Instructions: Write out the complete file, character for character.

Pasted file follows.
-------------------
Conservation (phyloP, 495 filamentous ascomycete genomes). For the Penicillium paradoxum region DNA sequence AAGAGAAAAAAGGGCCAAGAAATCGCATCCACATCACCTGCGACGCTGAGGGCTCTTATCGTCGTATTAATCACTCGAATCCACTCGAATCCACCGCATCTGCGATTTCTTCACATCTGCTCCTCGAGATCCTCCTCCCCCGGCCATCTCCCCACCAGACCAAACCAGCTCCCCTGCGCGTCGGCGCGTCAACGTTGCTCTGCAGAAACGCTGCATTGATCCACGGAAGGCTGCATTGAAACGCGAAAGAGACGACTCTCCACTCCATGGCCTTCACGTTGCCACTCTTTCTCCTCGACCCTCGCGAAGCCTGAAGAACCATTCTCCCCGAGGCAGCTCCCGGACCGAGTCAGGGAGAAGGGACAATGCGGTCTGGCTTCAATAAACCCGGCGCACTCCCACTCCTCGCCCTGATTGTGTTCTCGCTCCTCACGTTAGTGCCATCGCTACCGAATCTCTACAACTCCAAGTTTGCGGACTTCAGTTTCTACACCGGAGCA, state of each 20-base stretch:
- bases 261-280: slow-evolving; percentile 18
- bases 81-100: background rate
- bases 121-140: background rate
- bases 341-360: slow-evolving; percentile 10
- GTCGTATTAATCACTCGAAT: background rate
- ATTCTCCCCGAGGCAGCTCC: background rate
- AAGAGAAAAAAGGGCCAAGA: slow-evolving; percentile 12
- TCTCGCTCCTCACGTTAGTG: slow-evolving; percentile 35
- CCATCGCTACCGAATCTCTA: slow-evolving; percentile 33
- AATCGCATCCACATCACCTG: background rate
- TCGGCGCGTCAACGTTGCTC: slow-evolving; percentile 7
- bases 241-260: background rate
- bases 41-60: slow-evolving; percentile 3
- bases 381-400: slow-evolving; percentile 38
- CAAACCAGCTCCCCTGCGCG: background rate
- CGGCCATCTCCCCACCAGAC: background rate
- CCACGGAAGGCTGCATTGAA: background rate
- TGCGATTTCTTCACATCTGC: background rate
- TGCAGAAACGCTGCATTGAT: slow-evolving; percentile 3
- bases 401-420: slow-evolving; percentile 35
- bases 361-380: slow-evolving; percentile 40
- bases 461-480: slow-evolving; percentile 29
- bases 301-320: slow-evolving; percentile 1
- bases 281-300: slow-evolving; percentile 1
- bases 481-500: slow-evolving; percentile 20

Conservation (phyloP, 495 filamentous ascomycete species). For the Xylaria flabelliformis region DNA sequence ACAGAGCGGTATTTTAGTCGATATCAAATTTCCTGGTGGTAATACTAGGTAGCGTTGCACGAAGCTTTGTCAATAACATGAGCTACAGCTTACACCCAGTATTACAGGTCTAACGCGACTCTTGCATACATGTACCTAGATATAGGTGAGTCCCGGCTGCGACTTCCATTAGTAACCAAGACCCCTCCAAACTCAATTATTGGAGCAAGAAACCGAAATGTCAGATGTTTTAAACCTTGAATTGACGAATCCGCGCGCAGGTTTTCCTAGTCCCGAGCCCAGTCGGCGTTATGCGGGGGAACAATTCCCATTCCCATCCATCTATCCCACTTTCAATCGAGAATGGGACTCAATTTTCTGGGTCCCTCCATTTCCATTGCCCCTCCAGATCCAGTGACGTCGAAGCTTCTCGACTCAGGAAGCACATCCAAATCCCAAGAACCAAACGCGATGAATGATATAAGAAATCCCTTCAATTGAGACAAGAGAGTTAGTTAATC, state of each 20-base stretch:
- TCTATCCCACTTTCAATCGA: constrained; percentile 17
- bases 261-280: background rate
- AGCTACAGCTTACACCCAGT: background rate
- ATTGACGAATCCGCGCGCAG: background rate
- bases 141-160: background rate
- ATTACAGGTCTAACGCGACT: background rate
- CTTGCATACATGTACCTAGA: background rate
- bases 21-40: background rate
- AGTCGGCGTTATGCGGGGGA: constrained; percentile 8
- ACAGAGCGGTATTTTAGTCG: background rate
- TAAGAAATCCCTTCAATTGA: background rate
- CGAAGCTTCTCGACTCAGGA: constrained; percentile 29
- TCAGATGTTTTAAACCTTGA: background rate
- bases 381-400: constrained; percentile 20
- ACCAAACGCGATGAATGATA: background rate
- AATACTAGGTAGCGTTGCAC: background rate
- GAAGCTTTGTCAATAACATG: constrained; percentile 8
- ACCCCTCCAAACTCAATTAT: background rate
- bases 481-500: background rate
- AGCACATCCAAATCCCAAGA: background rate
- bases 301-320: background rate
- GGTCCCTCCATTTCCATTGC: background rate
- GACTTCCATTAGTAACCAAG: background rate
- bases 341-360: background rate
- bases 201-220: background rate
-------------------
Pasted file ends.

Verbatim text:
Conservation (phyloP, 495 filamentous ascomycete genomes). For the Penicillium paradoxum region DNA sequence AAGAGAAAAAAGGGCCAAGAAATCGCATCCACATCACCTGCGACGCTGAGGGCTCTTATCGTCGTATTAATCACTCGAATCCACTCGAATCCACCGCATCTGCGATTTCTTCACATCTGCTCCTCGAGATCCTCCTCCCCCGGCCATCTCCCCACCAGACCAAACCAGCTCCCCTGCGCGTCGGCGCGTCAACGTTGCTCTGCAGAAACGCTGCATTGATCCACGGAAGGCTGCATTGAAACGCGAAAGAGACGACTCTCCACTCCATGGCCTTCACGTTGCCACTCTTTCTCCTCGACCCTCGCGAAGCCTGAAGAACCATTCTCCCCGAGGCAGCTCCCGGACCGAGTCAGGGAGAAGGGACAATGCGGTCTGGCTTCAATAAACCCGGCGCACTCCCACTCCTCGCCCTGATTGTGTTCTCGCTCCTCACGTTAGTGCCATCGCTACCGAATCTCTACAACTCCAAGTTTGCGGACTTCAGTTTCTACACCGGAGCA, state of each 20-base stretch:
- bases 261-280: slow-evolving; percentile 18
- bases 81-100: background rate
- bases 121-140: background rate
- bases 341-360: slow-evolving; percentile 10
- GTCGTATTAATCACTCGAAT: background rate
- ATTCTCCCCGAGGCAGCTCC: background rate
- AAGAGAAAAAAGGGCCAAGA: slow-evolving; percentile 12
- TCTCGCTCCTCACGTTAGTG: slow-evolving; percentile 35
- CCATCGCTACCGAATCTCTA: slow-evolving; percentile 33
- AATCGCATCCACATCACCTG: background rate
- TCGGCGCGTCAACGTTGCTC: slow-evolving; percentile 7
- bases 241-260: background rate
- bases 41-60: slow-evolving; percentile 3
- bases 381-400: slow-evolving; percentile 38
- CAAACCAGCTCCCCTGCGCG: background rate
- CGGCCATCTCCCCACCAGAC: background rate
- CCACGGAAGGCTGCATTGAA: background rate
- TGCGATTTCTTCACATCTGC: background rate
- TGCAGAAACGCTGCATTGAT: slow-evolving; percentile 3
- bases 401-420: slow-evolving; percentile 35
- bases 361-380: slow-evolving; percentile 40
- bases 461-480: slow-evolving; percentile 29
- bases 301-320: slow-evolving; percentile 1
- bases 281-300: slow-evolving; percentile 1
- bases 481-500: slow-evolving; percentile 20

Conservation (phyloP, 495 filamentous ascomycete species). For the Xylaria flabelliformis region DNA sequence ACAGAGCGGTATTTTAGTCGATATCAAATTTCCTGGTGGTAATACTAGGTAGCGTTGCACGAAGCTTTGTCAATAACATGAGCTACAGCTTACACCCAGTATTACAGGTCTAACGCGACTCTTGCATACATGTACCTAGATATAGGTGAGTCCCGGCTGCGACTTCCATTAGTAACCAAGACCCCTCCAAACTCAATTATTGGAGCAAGAAACCGAAATGTCAGATGTTTTAAACCTTGAATTGACGAATCCGCGCGCAGGTTTTCCTAGTCCCGAGCCCAGTCGGCGTTATGCGGGGGAACAATTCCCATTCCCATCCATCTATCCCACTTTCAATCGAGAATGGGACTCAATTTTCTGGGTCCCTCCATTTCCATTGCCCCTCCAGATCCAGTGACGTCGAAGCTTCTCGACTCAGGAAGCACATCCAAATCCCAAGAACCAAACGCGATGAATGATATAAGAAATCCCTTCAATTGAGACAAGAGAGTTAGTTAATC, state of each 20-base stretch:
- TCTATCCCACTTTCAATCGA: constrained; percentile 17
- bases 261-280: background rate
- AGCTACAGCTTACACCCAGT: background rate
- ATTGACGAATCCGCGCGCAG: background rate
- bases 141-160: background rate
- ATTACAGGTCTAACGCGACT: background rate
- CTTGCATACATGTACCTAGA: background rate
- bases 21-40: background rate
- AGTCGGCGTTATGCGGGGGA: constrained; percentile 8
- ACAGAGCGGTATTTTAGTCG: background rate
- TAAGAAATCCCTTCAATTGA: background rate
- CGAAGCTTCTCGACTCAGGA: constrained; percentile 29
- TCAGATGTTTTAAACCTTGA: background rate
- bases 381-400: constrained; percentile 20
- ACCAAACGCGATGAATGATA: background rate
- AATACTAGGTAGCGTTGCAC: background rate
- GAAGCTTTGTCAATAACATG: constrained; percentile 8
- ACCCCTCCAAACTCAATTAT: background rate
- bases 481-500: background rate
- AGCACATCCAAATCCCAAGA: background rate
- bases 301-320: background rate
- GGTCCCTCCATTTCCATTGC: background rate
- GACTTCCATTAGTAACCAAG: background rate
- bases 341-360: background rate
- bases 201-220: background rate